this very well could be, would it be cheaper to use one ajax call to
remote to update several div tags at once ?
is this even possible?
this would also explain why other stuff takes longer to load with a hi
traffic time, stuff that is not fcgi.

thanks
E29eac7a986dbe96d7542d4bf0630be1?d=identicon&s=25 Matt (Guest)
on 2007-06-11 21:33
(Received via mailing list)
> this very well could be, would it be cheaper to use one ajax call to
> remote to update several div tags at once ?

Considerably cheaper - maybe well in excess of 65 times as cheap
depending on the time it takes for the request to be served.
500e92cfb666d6757c317a5df7c7e28d?d=identicon&s=25 Shawn Bright (nephish)
on 2007-06-11 21:43
(Received via mailing list)
On Jun 11, 2:32 pm, Matt <m...@energymind.com> wrote:
> > this very well could be, would it be cheaper to use one ajax call to
> > remote to update several div tags at once ?
>
> Considerably cheaper - maybe well in excess of 65 times as cheap
> depending on the time it takes for the request to be served.

thanks looking up how to pull that off.
shawn
E29eac7a986dbe96d7542d4bf0630be1?d=identicon&s=25 Matt (Guest)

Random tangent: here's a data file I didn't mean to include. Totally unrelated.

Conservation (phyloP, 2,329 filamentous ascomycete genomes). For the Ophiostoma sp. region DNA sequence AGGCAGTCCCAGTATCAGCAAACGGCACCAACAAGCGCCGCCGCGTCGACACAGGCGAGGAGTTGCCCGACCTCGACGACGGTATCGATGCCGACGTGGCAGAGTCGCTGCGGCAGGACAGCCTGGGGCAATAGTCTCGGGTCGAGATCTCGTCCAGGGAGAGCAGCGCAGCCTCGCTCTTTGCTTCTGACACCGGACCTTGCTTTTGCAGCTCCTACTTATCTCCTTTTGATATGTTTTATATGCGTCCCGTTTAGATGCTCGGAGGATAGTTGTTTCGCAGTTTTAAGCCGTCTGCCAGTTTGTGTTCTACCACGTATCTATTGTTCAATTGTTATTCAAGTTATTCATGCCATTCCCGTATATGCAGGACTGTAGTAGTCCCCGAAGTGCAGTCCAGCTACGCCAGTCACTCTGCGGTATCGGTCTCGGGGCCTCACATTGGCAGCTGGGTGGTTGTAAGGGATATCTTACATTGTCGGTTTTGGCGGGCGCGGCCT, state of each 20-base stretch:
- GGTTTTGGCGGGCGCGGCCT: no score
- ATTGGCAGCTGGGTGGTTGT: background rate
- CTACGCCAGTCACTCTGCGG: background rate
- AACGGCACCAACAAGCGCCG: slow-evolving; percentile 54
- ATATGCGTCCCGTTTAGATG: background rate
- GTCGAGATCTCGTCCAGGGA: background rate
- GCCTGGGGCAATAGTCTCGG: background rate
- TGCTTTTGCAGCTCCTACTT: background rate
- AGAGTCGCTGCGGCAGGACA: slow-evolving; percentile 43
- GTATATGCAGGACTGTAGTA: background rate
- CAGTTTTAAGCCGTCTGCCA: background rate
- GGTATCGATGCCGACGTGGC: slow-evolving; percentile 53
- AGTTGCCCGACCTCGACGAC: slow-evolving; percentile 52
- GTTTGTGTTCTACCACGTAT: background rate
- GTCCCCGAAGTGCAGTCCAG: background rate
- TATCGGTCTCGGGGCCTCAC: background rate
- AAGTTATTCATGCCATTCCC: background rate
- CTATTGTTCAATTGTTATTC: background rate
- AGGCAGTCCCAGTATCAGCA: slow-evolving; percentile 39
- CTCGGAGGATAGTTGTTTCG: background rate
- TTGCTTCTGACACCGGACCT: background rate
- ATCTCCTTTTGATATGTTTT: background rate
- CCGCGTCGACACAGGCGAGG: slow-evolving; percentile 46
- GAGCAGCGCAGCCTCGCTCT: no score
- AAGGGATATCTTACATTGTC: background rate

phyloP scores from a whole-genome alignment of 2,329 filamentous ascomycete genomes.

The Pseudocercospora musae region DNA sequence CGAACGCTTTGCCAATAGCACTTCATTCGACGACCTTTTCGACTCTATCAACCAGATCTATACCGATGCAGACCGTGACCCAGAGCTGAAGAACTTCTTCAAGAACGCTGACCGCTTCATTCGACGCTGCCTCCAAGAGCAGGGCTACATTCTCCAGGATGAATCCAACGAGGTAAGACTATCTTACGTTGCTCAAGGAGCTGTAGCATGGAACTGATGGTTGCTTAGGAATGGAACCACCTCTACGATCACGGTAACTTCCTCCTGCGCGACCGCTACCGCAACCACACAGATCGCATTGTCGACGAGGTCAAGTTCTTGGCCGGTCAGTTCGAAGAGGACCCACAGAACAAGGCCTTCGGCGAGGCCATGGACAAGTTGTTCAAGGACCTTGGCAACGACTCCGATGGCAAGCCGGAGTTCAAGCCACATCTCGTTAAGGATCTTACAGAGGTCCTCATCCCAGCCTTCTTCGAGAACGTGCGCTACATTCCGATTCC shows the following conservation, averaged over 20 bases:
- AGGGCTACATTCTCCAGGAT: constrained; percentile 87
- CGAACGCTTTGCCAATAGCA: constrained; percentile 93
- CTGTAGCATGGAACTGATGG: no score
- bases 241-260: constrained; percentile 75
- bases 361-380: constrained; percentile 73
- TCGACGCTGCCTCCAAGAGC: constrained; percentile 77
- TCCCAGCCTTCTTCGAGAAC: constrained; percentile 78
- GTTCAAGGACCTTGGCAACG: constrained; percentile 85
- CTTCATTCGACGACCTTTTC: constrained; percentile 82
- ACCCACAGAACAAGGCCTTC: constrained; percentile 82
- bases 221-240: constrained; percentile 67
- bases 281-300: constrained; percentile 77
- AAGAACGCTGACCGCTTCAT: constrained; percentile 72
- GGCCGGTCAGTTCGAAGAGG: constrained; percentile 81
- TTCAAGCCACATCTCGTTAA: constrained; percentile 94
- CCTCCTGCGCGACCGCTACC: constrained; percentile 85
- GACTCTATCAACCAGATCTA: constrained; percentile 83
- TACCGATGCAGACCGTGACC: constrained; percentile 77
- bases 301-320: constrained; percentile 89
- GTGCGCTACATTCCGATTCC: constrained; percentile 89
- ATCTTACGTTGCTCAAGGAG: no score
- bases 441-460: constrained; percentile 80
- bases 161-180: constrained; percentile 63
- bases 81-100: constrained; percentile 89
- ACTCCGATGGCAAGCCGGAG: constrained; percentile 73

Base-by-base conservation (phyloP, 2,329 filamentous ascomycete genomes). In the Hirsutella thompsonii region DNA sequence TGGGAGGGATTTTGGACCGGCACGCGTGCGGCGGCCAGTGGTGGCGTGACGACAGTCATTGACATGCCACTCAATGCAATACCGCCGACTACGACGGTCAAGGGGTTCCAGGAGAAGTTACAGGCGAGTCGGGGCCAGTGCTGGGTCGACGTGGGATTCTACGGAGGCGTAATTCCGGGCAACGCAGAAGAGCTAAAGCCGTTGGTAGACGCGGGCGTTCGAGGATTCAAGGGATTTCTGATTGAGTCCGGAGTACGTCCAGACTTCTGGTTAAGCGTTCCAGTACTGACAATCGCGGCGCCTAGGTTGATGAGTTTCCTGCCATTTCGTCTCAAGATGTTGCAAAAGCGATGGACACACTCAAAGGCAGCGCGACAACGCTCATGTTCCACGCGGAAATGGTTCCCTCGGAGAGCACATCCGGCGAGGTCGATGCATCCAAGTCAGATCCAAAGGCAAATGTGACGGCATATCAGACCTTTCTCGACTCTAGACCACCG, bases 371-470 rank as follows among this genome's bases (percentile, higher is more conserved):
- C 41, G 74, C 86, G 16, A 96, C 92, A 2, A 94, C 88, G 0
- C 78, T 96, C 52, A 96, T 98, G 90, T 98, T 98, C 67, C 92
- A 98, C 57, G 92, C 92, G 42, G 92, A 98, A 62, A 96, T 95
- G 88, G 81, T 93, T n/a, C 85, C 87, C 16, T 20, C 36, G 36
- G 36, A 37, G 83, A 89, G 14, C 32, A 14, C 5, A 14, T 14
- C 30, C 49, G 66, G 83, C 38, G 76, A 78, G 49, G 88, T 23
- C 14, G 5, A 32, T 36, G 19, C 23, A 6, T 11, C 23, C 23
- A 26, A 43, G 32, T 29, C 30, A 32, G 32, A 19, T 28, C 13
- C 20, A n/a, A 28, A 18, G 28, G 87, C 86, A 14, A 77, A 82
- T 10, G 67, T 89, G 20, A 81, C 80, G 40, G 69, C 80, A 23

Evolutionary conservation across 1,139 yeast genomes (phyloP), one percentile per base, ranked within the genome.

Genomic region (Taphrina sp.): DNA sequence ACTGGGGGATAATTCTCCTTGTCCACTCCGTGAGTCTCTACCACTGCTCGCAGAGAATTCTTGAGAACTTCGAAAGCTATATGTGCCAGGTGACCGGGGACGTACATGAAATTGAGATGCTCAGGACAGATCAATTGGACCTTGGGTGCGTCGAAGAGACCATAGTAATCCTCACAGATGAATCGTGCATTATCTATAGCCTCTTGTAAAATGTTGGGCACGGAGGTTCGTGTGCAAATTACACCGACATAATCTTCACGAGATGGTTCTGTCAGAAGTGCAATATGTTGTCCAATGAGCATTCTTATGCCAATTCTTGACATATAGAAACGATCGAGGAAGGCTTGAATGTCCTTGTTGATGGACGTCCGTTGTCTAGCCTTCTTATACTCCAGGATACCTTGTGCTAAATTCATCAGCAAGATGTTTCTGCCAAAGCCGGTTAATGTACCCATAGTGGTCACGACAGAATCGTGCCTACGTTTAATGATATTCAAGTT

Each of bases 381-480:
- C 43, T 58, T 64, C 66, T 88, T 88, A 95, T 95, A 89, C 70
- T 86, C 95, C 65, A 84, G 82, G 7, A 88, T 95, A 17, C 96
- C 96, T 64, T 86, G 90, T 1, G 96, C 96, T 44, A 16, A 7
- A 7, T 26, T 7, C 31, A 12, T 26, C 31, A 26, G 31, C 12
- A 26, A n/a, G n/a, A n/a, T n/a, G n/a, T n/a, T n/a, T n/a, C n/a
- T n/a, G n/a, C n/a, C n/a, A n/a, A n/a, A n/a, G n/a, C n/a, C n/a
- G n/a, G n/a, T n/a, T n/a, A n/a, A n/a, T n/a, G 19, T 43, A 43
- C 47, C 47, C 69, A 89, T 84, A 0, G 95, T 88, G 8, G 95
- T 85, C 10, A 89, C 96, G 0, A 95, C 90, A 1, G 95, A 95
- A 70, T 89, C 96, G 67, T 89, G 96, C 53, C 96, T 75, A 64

on 2007-06-11 21:49
(Received via mailing list)
> thanks looking up how to pull that off.
> shawn

If the elements are all in a block, you could just render the whole
block in one go.
Otherwise you could use RJS with inline partials
500e92cfb666d6757c317a5df7c7e28d?d=identicon&s=25 Shawn Bright (nephish)
on 2007-06-11 22:01
(Received via mailing list)
well, the elements are scattered over a map, each one is an absolutely
positioned pin on a map that shows the
amount of rain that that location received. We update the totals every 5
minutes so folk can actually watch it rain. could i put all of these
inside
something like a <div> and update them all.
also, each little div has one tiny image, is it also sending all of
those,
even if they are the same ? Or would the browser cache them ?

here is what i am talking about
www.texaspivot.com/pivrain
E29eac7a986dbe96d7542d4bf0630be1?d=identicon&s=25 Matt (Guest)
on 2007-06-11 23:53
(Received via mailing list)
> could i put all of these inside
> something like a <div> and update them all.

Yep - thats the easiest way

> also, each little div has one tiny image, is it also sending all of those,
> even if they are the same ? Or would the browser cache them ?

Browser should cache them.
E29eac7a986dbe96d7542d4bf0630be1?d=identicon&s=25 Matt (Guest)
on 2007-06-12 00:01
(Received via mailing list)
> here is what i am talking aboutwww.texaspivot.com/pivrain